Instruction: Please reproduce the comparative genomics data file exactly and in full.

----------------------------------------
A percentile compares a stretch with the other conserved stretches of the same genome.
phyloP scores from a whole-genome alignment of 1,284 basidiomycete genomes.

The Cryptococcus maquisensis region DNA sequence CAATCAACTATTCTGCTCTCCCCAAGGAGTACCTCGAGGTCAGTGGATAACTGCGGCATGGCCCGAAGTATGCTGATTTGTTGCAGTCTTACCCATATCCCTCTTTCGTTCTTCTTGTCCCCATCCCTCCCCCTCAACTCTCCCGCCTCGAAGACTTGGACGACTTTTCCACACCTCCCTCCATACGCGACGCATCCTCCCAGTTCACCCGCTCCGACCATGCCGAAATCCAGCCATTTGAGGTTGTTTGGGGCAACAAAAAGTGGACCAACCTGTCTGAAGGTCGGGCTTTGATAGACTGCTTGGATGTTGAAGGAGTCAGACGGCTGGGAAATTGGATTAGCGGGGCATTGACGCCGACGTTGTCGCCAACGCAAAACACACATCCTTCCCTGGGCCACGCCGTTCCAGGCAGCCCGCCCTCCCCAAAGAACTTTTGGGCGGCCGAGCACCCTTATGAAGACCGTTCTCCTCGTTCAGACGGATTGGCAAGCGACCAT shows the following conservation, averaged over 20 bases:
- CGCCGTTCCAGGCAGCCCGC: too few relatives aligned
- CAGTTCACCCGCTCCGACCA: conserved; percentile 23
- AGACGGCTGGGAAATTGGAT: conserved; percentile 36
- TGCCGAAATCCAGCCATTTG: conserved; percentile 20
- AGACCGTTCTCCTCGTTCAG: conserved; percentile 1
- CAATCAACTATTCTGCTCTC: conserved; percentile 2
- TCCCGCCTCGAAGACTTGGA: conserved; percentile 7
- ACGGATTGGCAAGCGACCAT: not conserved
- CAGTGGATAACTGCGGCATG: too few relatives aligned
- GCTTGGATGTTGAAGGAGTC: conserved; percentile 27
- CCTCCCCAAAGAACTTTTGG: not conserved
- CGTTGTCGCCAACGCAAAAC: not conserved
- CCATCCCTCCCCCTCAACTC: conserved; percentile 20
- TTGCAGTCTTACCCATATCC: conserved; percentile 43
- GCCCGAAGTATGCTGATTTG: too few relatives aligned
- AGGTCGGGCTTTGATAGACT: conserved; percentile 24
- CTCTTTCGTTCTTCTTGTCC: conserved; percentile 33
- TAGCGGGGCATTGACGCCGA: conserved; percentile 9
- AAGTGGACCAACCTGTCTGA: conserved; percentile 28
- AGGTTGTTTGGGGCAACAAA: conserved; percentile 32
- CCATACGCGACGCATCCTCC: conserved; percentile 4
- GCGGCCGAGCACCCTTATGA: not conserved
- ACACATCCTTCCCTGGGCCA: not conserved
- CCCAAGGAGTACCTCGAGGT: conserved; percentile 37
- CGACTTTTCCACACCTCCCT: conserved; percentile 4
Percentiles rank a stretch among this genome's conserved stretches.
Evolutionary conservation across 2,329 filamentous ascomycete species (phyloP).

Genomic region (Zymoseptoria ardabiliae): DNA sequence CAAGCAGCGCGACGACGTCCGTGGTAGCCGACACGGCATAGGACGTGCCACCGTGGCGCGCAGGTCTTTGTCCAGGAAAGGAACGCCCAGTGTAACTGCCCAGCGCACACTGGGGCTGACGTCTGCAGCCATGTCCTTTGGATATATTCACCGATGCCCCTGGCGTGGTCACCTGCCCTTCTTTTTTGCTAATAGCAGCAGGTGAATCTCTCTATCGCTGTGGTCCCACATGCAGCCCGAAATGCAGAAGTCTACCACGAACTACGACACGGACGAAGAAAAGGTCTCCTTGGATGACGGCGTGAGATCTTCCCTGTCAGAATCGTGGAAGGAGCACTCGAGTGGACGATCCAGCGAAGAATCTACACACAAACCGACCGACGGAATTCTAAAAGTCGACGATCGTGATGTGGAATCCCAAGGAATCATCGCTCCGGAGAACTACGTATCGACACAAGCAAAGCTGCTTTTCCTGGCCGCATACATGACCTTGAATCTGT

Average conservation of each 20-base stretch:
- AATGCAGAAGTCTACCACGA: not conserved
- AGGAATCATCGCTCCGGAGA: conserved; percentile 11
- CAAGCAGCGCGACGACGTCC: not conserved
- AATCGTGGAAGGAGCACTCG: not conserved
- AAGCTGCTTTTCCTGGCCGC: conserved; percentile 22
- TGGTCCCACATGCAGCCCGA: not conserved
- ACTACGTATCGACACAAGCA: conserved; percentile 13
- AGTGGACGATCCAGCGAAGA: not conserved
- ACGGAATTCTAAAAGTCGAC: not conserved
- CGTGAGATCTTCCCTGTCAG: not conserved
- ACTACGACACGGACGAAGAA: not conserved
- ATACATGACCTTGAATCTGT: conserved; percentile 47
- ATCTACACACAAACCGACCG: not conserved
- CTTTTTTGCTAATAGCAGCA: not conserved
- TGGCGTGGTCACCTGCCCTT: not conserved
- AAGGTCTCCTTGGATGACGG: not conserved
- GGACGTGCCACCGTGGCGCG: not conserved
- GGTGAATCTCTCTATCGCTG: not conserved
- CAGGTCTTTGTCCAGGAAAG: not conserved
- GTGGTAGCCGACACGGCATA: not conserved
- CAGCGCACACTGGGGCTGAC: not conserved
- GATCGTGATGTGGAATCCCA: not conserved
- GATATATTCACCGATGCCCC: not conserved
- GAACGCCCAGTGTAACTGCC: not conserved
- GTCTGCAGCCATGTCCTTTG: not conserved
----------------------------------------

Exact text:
A percentile compares a stretch with the other conserved stretches of the same genome.
phyloP scores from a whole-genome alignment of 1,284 basidiomycete genomes.

The Cryptococcus maquisensis region DNA sequence CAATCAACTATTCTGCTCTCCCCAAGGAGTACCTCGAGGTCAGTGGATAACTGCGGCATGGCCCGAAGTATGCTGATTTGTTGCAGTCTTACCCATATCCCTCTTTCGTTCTTCTTGTCCCCATCCCTCCCCCTCAACTCTCCCGCCTCGAAGACTTGGACGACTTTTCCACACCTCCCTCCATACGCGACGCATCCTCCCAGTTCACCCGCTCCGACCATGCCGAAATCCAGCCATTTGAGGTTGTTTGGGGCAACAAAAAGTGGACCAACCTGTCTGAAGGTCGGGCTTTGATAGACTGCTTGGATGTTGAAGGAGTCAGACGGCTGGGAAATTGGATTAGCGGGGCATTGACGCCGACGTTGTCGCCAACGCAAAACACACATCCTTCCCTGGGCCACGCCGTTCCAGGCAGCCCGCCCTCCCCAAAGAACTTTTGGGCGGCCGAGCACCCTTATGAAGACCGTTCTCCTCGTTCAGACGGATTGGCAAGCGACCAT shows the following conservation, averaged over 20 bases:
- CGCCGTTCCAGGCAGCCCGC: too few relatives aligned
- CAGTTCACCCGCTCCGACCA: conserved; percentile 23
- AGACGGCTGGGAAATTGGAT: conserved; percentile 36
- TGCCGAAATCCAGCCATTTG: conserved; percentile 20
- AGACCGTTCTCCTCGTTCAG: conserved; percentile 1
- CAATCAACTATTCTGCTCTC: conserved; percentile 2
- TCCCGCCTCGAAGACTTGGA: conserved; percentile 7
- ACGGATTGGCAAGCGACCAT: not conserved
- CAGTGGATAACTGCGGCATG: too few relatives aligned
- GCTTGGATGTTGAAGGAGTC: conserved; percentile 27
- CCTCCCCAAAGAACTTTTGG: not conserved
- CGTTGTCGCCAACGCAAAAC: not conserved
- CCATCCCTCCCCCTCAACTC: conserved; percentile 20
- TTGCAGTCTTACCCATATCC: conserved; percentile 43
- GCCCGAAGTATGCTGATTTG: too few relatives aligned
- AGGTCGGGCTTTGATAGACT: conserved; percentile 24
- CTCTTTCGTTCTTCTTGTCC: conserved; percentile 33
- TAGCGGGGCATTGACGCCGA: conserved; percentile 9
- AAGTGGACCAACCTGTCTGA: conserved; percentile 28
- AGGTTGTTTGGGGCAACAAA: conserved; percentile 32
- CCATACGCGACGCATCCTCC: conserved; percentile 4
- GCGGCCGAGCACCCTTATGA: not conserved
- ACACATCCTTCCCTGGGCCA: not conserved
- CCCAAGGAGTACCTCGAGGT: conserved; percentile 37
- CGACTTTTCCACACCTCCCT: conserved; percentile 4
Percentiles rank a stretch among this genome's conserved stretches.
Evolutionary conservation across 2,329 filamentous ascomycete species (phyloP).

Genomic region (Zymoseptoria ardabiliae): DNA sequence CAAGCAGCGCGACGACGTCCGTGGTAGCCGACACGGCATAGGACGTGCCACCGTGGCGCGCAGGTCTTTGTCCAGGAAAGGAACGCCCAGTGTAACTGCCCAGCGCACACTGGGGCTGACGTCTGCAGCCATGTCCTTTGGATATATTCACCGATGCCCCTGGCGTGGTCACCTGCCCTTCTTTTTTGCTAATAGCAGCAGGTGAATCTCTCTATCGCTGTGGTCCCACATGCAGCCCGAAATGCAGAAGTCTACCACGAACTACGACACGGACGAAGAAAAGGTCTCCTTGGATGACGGCGTGAGATCTTCCCTGTCAGAATCGTGGAAGGAGCACTCGAGTGGACGATCCAGCGAAGAATCTACACACAAACCGACCGACGGAATTCTAAAAGTCGACGATCGTGATGTGGAATCCCAAGGAATCATCGCTCCGGAGAACTACGTATCGACACAAGCAAAGCTGCTTTTCCTGGCCGCATACATGACCTTGAATCTGT

Average conservation of each 20-base stretch:
- AATGCAGAAGTCTACCACGA: not conserved
- AGGAATCATCGCTCCGGAGA: conserved; percentile 11
- CAAGCAGCGCGACGACGTCC: not conserved
- AATCGTGGAAGGAGCACTCG: not conserved
- AAGCTGCTTTTCCTGGCCGC: conserved; percentile 22
- TGGTCCCACATGCAGCCCGA: not conserved
- ACTACGTATCGACACAAGCA: conserved; percentile 13
- AGTGGACGATCCAGCGAAGA: not conserved
- ACGGAATTCTAAAAGTCGAC: not conserved
- CGTGAGATCTTCCCTGTCAG: not conserved
- ACTACGACACGGACGAAGAA: not conserved
- ATACATGACCTTGAATCTGT: conserved; percentile 47
- ATCTACACACAAACCGACCG: not conserved
- CTTTTTTGCTAATAGCAGCA: not conserved
- TGGCGTGGTCACCTGCCCTT: not conserved
- AAGGTCTCCTTGGATGACGG: not conserved
- GGACGTGCCACCGTGGCGCG: not conserved
- GGTGAATCTCTCTATCGCTG: not conserved
- CAGGTCTTTGTCCAGGAAAG: not conserved
- GTGGTAGCCGACACGGCATA: not conserved
- CAGCGCACACTGGGGCTGAC: not conserved
- GATCGTGATGTGGAATCCCA: not conserved
- GATATATTCACCGATGCCCC: not conserved
- GAACGCCCAGTGTAACTGCC: not conserved
- GTCTGCAGCCATGTCCTTTG: not conserved